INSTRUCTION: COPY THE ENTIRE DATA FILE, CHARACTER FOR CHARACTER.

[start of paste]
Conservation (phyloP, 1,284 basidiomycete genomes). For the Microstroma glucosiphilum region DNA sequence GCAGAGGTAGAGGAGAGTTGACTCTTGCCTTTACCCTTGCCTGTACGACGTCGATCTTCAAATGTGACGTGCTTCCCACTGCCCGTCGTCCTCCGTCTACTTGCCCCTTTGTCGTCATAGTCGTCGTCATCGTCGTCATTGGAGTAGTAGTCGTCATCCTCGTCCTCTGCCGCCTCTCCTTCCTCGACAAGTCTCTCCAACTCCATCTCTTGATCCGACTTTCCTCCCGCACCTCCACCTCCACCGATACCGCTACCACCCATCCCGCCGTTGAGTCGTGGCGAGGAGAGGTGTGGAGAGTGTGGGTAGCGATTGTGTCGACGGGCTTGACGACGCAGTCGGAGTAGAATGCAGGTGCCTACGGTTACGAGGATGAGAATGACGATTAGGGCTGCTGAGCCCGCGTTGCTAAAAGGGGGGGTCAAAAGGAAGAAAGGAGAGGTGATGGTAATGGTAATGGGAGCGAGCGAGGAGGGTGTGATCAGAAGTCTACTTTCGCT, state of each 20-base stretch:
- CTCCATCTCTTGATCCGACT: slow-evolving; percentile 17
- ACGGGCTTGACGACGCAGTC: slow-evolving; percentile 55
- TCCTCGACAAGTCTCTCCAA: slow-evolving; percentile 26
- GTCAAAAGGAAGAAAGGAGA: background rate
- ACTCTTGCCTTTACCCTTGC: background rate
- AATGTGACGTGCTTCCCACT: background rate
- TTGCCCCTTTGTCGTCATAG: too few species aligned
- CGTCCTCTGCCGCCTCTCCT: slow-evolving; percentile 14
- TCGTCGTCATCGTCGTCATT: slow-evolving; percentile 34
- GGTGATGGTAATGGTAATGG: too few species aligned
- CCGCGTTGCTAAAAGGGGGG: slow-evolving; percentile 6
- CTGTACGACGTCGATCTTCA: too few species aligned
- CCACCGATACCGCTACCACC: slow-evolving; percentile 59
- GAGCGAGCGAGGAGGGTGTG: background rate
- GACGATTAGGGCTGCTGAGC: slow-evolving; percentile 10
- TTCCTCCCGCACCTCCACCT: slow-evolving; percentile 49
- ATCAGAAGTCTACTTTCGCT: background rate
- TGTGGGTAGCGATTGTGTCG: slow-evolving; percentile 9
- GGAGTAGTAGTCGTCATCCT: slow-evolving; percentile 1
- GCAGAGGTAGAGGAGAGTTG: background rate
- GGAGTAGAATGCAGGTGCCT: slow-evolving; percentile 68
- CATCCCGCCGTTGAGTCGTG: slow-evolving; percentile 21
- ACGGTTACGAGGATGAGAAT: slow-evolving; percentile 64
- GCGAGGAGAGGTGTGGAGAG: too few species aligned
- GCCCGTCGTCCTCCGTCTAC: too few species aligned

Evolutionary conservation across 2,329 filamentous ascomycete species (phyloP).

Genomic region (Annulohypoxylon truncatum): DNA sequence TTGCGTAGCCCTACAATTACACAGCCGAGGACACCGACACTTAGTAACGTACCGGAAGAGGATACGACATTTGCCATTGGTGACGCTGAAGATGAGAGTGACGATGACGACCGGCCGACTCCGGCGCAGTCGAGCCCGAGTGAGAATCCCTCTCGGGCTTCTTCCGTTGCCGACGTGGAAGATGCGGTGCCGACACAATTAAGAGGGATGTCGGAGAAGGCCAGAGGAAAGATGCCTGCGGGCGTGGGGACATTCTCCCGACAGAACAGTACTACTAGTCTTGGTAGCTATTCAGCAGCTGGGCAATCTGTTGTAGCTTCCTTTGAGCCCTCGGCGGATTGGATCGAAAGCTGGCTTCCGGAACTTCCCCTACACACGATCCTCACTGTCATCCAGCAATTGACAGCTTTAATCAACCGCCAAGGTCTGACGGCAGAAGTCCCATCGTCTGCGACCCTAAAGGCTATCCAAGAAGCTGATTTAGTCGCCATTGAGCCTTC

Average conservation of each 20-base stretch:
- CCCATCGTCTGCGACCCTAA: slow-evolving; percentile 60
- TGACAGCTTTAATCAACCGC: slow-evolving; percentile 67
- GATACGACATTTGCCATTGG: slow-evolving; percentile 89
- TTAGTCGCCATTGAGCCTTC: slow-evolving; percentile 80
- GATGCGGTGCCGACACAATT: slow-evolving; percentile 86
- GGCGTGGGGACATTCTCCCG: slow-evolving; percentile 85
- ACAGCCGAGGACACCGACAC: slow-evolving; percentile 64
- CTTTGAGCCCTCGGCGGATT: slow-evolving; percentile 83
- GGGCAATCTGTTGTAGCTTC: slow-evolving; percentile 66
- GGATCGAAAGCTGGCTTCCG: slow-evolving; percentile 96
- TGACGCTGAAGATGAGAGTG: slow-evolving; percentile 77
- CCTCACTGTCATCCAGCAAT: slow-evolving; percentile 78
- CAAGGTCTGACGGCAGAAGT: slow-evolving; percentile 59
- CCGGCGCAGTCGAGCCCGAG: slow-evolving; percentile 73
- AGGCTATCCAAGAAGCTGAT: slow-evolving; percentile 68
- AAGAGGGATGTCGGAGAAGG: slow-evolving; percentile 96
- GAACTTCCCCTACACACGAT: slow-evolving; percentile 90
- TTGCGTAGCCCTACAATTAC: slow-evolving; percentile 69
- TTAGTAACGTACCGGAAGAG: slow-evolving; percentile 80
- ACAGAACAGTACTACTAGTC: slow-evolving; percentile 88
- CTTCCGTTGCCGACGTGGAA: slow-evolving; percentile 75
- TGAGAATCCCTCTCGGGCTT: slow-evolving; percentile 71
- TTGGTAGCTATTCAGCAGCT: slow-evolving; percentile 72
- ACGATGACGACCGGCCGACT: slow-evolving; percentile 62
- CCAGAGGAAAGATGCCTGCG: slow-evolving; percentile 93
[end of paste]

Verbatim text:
Conservation (phyloP, 1,284 basidiomycete genomes). For the Microstroma glucosiphilum region DNA sequence GCAGAGGTAGAGGAGAGTTGACTCTTGCCTTTACCCTTGCCTGTACGACGTCGATCTTCAAATGTGACGTGCTTCCCACTGCCCGTCGTCCTCCGTCTACTTGCCCCTTTGTCGTCATAGTCGTCGTCATCGTCGTCATTGGAGTAGTAGTCGTCATCCTCGTCCTCTGCCGCCTCTCCTTCCTCGACAAGTCTCTCCAACTCCATCTCTTGATCCGACTTTCCTCCCGCACCTCCACCTCCACCGATACCGCTACCACCCATCCCGCCGTTGAGTCGTGGCGAGGAGAGGTGTGGAGAGTGTGGGTAGCGATTGTGTCGACGGGCTTGACGACGCAGTCGGAGTAGAATGCAGGTGCCTACGGTTACGAGGATGAGAATGACGATTAGGGCTGCTGAGCCCGCGTTGCTAAAAGGGGGGGTCAAAAGGAAGAAAGGAGAGGTGATGGTAATGGTAATGGGAGCGAGCGAGGAGGGTGTGATCAGAAGTCTACTTTCGCT, state of each 20-base stretch:
- CTCCATCTCTTGATCCGACT: slow-evolving; percentile 17
- ACGGGCTTGACGACGCAGTC: slow-evolving; percentile 55
- TCCTCGACAAGTCTCTCCAA: slow-evolving; percentile 26
- GTCAAAAGGAAGAAAGGAGA: background rate
- ACTCTTGCCTTTACCCTTGC: background rate
- AATGTGACGTGCTTCCCACT: background rate
- TTGCCCCTTTGTCGTCATAG: too few species aligned
- CGTCCTCTGCCGCCTCTCCT: slow-evolving; percentile 14
- TCGTCGTCATCGTCGTCATT: slow-evolving; percentile 34
- GGTGATGGTAATGGTAATGG: too few species aligned
- CCGCGTTGCTAAAAGGGGGG: slow-evolving; percentile 6
- CTGTACGACGTCGATCTTCA: too few species aligned
- CCACCGATACCGCTACCACC: slow-evolving; percentile 59
- GAGCGAGCGAGGAGGGTGTG: background rate
- GACGATTAGGGCTGCTGAGC: slow-evolving; percentile 10
- TTCCTCCCGCACCTCCACCT: slow-evolving; percentile 49
- ATCAGAAGTCTACTTTCGCT: background rate
- TGTGGGTAGCGATTGTGTCG: slow-evolving; percentile 9
- GGAGTAGTAGTCGTCATCCT: slow-evolving; percentile 1
- GCAGAGGTAGAGGAGAGTTG: background rate
- GGAGTAGAATGCAGGTGCCT: slow-evolving; percentile 68
- CATCCCGCCGTTGAGTCGTG: slow-evolving; percentile 21
- ACGGTTACGAGGATGAGAAT: slow-evolving; percentile 64
- GCGAGGAGAGGTGTGGAGAG: too few species aligned
- GCCCGTCGTCCTCCGTCTAC: too few species aligned

Evolutionary conservation across 2,329 filamentous ascomycete species (phyloP).

Genomic region (Annulohypoxylon truncatum): DNA sequence TTGCGTAGCCCTACAATTACACAGCCGAGGACACCGACACTTAGTAACGTACCGGAAGAGGATACGACATTTGCCATTGGTGACGCTGAAGATGAGAGTGACGATGACGACCGGCCGACTCCGGCGCAGTCGAGCCCGAGTGAGAATCCCTCTCGGGCTTCTTCCGTTGCCGACGTGGAAGATGCGGTGCCGACACAATTAAGAGGGATGTCGGAGAAGGCCAGAGGAAAGATGCCTGCGGGCGTGGGGACATTCTCCCGACAGAACAGTACTACTAGTCTTGGTAGCTATTCAGCAGCTGGGCAATCTGTTGTAGCTTCCTTTGAGCCCTCGGCGGATTGGATCGAAAGCTGGCTTCCGGAACTTCCCCTACACACGATCCTCACTGTCATCCAGCAATTGACAGCTTTAATCAACCGCCAAGGTCTGACGGCAGAAGTCCCATCGTCTGCGACCCTAAAGGCTATCCAAGAAGCTGATTTAGTCGCCATTGAGCCTTC

Average conservation of each 20-base stretch:
- CCCATCGTCTGCGACCCTAA: slow-evolving; percentile 60
- TGACAGCTTTAATCAACCGC: slow-evolving; percentile 67
- GATACGACATTTGCCATTGG: slow-evolving; percentile 89
- TTAGTCGCCATTGAGCCTTC: slow-evolving; percentile 80
- GATGCGGTGCCGACACAATT: slow-evolving; percentile 86
- GGCGTGGGGACATTCTCCCG: slow-evolving; percentile 85
- ACAGCCGAGGACACCGACAC: slow-evolving; percentile 64
- CTTTGAGCCCTCGGCGGATT: slow-evolving; percentile 83
- GGGCAATCTGTTGTAGCTTC: slow-evolving; percentile 66
- GGATCGAAAGCTGGCTTCCG: slow-evolving; percentile 96
- TGACGCTGAAGATGAGAGTG: slow-evolving; percentile 77
- CCTCACTGTCATCCAGCAAT: slow-evolving; percentile 78
- CAAGGTCTGACGGCAGAAGT: slow-evolving; percentile 59
- CCGGCGCAGTCGAGCCCGAG: slow-evolving; percentile 73
- AGGCTATCCAAGAAGCTGAT: slow-evolving; percentile 68
- AAGAGGGATGTCGGAGAAGG: slow-evolving; percentile 96
- GAACTTCCCCTACACACGAT: slow-evolving; percentile 90
- TTGCGTAGCCCTACAATTAC: slow-evolving; percentile 69
- TTAGTAACGTACCGGAAGAG: slow-evolving; percentile 80
- ACAGAACAGTACTACTAGTC: slow-evolving; percentile 88
- CTTCCGTTGCCGACGTGGAA: slow-evolving; percentile 75
- TGAGAATCCCTCTCGGGCTT: slow-evolving; percentile 71
- TTGGTAGCTATTCAGCAGCT: slow-evolving; percentile 72
- ACGATGACGACCGGCCGACT: slow-evolving; percentile 62
- CCAGAGGAAAGATGCCTGCG: slow-evolving; percentile 93